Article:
This dramatic jump in demand was met with a sizable downturn in land availability. Surveyors continue to report that the ongoing shortage of available land is a key factor in driving up prices.
With supply so low, perhaps unsurprisingly, transaction levels dipped to their lowest level since the start of 2006. During the first six months of the year surveyors reported that only 115 transactions took place (down from 298 in H2 2011).
Across Great Britain , most areas saw a steady increase in land prices. Surveyors in the West Midlands reported the highest levels during the first six months of the year, while those in Scotland once again reported the lowest.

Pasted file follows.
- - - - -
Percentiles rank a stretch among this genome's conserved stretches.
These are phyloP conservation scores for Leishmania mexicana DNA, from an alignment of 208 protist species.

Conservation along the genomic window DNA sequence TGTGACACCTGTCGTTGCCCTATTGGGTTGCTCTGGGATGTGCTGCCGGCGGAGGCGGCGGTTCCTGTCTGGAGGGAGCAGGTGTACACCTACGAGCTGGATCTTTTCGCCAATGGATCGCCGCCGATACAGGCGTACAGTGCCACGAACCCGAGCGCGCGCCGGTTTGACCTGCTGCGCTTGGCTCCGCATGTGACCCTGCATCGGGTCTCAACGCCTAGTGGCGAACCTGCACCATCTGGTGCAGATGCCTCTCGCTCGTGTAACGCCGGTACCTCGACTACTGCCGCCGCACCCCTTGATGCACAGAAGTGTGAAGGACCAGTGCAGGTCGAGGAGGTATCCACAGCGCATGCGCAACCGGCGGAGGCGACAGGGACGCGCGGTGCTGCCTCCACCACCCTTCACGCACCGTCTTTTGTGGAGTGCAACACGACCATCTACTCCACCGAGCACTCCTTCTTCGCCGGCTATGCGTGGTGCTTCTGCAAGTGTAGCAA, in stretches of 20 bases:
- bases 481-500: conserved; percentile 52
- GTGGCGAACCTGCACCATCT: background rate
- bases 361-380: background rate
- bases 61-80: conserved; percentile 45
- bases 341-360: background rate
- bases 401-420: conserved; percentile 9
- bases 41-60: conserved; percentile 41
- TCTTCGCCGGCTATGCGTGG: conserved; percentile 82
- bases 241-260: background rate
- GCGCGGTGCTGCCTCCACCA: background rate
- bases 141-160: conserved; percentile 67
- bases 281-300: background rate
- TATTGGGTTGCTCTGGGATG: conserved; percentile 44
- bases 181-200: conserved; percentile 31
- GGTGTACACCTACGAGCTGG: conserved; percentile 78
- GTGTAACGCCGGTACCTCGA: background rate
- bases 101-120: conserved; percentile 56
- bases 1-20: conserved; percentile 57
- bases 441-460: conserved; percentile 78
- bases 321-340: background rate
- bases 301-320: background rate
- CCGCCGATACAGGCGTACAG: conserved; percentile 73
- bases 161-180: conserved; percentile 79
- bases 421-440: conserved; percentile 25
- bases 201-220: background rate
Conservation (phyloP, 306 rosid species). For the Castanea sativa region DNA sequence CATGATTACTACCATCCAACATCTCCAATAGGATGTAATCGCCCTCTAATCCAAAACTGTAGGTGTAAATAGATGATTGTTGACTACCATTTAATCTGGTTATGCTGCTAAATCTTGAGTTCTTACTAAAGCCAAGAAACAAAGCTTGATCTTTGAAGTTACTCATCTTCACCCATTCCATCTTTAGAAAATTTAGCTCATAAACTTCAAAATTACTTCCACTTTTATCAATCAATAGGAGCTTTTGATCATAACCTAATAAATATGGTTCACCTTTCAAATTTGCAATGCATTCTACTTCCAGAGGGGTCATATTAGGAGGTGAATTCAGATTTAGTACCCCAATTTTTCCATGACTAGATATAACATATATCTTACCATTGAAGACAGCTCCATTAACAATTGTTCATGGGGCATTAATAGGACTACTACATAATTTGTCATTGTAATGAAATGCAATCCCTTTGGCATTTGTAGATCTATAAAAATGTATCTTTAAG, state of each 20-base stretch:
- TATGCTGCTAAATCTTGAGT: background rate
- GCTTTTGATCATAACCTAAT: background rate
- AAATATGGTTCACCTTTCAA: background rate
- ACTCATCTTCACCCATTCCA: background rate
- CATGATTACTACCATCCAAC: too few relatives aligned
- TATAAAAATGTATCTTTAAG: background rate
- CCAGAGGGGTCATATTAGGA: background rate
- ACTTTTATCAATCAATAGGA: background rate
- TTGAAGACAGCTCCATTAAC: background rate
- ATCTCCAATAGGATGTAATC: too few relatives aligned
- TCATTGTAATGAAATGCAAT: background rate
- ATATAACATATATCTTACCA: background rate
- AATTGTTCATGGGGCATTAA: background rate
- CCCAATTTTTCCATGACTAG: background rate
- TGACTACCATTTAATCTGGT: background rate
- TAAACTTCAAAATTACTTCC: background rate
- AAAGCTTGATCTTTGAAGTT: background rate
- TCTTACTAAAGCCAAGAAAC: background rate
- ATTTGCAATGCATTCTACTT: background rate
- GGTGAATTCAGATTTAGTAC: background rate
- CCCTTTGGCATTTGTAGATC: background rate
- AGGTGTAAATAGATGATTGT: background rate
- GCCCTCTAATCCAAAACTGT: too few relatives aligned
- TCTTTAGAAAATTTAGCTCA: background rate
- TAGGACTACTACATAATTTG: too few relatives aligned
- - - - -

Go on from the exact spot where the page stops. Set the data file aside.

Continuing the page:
Looking ahead, with commodity prices continuing to climb, respondents expect the current trend in commercial farmland values to continue. A net balance of 44 percent more surveyors predict prices to rise over the next year, the highest reading since the second half of 2010.
Sue Steer, RICS spokesperson said:
"Farmland prices hit a record high yet again at the start of this year and very few transactions went through across the country. The main reason behind this was that the amount of farmland coming onto the market simply couldn’t keep up with demand from commercial farmers who’re looking to expand.
"With commodity prices now having risen for some time, and the situation looking unlikely to change for the foreseeable future, understandably, chartered surveyors expect price rises to continue their upward trend over the coming twelve months."
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